Posted by Andy Park on 4 December 2013

Three tips that might help the worship leader interested in becoming a little more servant-minded...

DELIVER THE MAIL  

It comes into clear perspective when we 'use whatever gifts we have received’. It's like being a postman. I pick up the packages at the post office and simply deliver them to the people. I can be careful in my delivery, but I can't determine what's inside the packages. I'm simply giving away whatever I get from God. He determines the gift's size and contents. On that 'mail route', I encounter rain, sleet, snow — even the occasional angry, barking dog! But as they used to say in the days of the wild west, 'The mail must go through!' 

In small group meetings, I've experienced interruptions during worship - phones ringing, kids running around, latecomers disturbing the worship time. In larger settings, I've experienced conflicts with other worship leaders and pastors. During those times I'm reminded worship is about God not me. I'm not there so people will marvel at my musical gifts. I'm there to serve God and the people. 

SEEK TO SERVE  

God never promised worship would always be an ecstatic experience. Feeling his presence is a wonderful by-product, but it's not something we can control. We exalt him. He decides how much of his Spirit he will pour out. I've learned to resist judging the value of a worship set on the basis of what I feel. 

I used to agonise over my `mistakes'. Then I realised the motivation for that critical analysis was just a great concern over how good I looked - rather than a jealousy for God's glory to be present. So I stopped navel-gazing. 

In the past 20 years, I've attended and led worship in six different churches. Some of those have been new church plants. Some have been large established churches. I've worked with all kinds of musicians in all kinds of church meetings, conferences and retreats. Each situation calls for a different approach. But all require the attitude of a servant.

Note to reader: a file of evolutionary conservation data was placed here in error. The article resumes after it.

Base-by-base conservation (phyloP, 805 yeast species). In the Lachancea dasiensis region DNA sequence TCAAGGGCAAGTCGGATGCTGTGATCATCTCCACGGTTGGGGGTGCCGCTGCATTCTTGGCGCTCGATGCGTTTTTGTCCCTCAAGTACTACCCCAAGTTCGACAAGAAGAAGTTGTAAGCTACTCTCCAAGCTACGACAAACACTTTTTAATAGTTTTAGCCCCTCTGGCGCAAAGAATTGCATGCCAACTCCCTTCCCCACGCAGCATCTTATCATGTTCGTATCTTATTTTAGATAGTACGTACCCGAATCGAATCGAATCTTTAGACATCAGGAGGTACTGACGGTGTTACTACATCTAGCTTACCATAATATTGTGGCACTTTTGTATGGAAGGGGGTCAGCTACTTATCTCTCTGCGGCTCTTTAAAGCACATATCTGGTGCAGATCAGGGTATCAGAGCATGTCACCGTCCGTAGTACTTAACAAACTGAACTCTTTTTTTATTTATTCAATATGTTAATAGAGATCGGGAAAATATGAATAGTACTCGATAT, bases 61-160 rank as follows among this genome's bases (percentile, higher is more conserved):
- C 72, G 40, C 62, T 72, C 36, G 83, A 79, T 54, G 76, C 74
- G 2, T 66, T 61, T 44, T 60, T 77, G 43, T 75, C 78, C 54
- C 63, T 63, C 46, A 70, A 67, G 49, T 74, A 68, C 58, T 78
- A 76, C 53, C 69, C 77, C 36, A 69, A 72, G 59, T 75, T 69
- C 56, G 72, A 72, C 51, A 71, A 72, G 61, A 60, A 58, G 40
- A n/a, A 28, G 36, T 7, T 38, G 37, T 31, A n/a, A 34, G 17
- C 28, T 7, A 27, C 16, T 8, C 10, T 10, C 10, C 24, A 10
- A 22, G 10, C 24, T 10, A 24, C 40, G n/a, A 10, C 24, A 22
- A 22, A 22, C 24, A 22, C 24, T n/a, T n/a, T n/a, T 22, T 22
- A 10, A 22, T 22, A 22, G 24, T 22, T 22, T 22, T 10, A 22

I also see worship leading as feeding the sheep with nutritious foods that suit their needs. Different flocks feed on different food. They all have the same basic diet, but they also have their favourite dishes. My challenge is to serve an enjoyable meal while trying to get as much direction as I can from the Head Chef. Feeding them their favourite dish at every meal isn't wise. God has a long term diet plan that includes all kinds of food - celebration, consecration, repentance and intimate love songs. It's good to introduce something new. But it may take people a while to get used to it. So their response isn't always overwhelming. On the other hand, I try to give them some favourite songs at every 'meal'. If I don't, I end up with a flock of unhappy sheep staring at me. 

HEAR THE BOSS  

Worship leading is a balancing act between the pastoral and prophetic. I'm called to tenderly care for the clock, leading them patiently as they grow in their knowledge of God. If there's a lack of responsiveness in the people, I accept them right where they are and do my best to take them one step further. But I also have the responsibility of giving expression to whatever God is saying. As worship leaders, we must call the people to commitment and consecration. For example, some of the songs we sing point out the gap between God's calling to us and our present level of obedience. If I do my best to see with the gifts and strength God provides, he will be praised. As a servant I must continue to do all I can to 'administer God's grace'. The results are up to him. 

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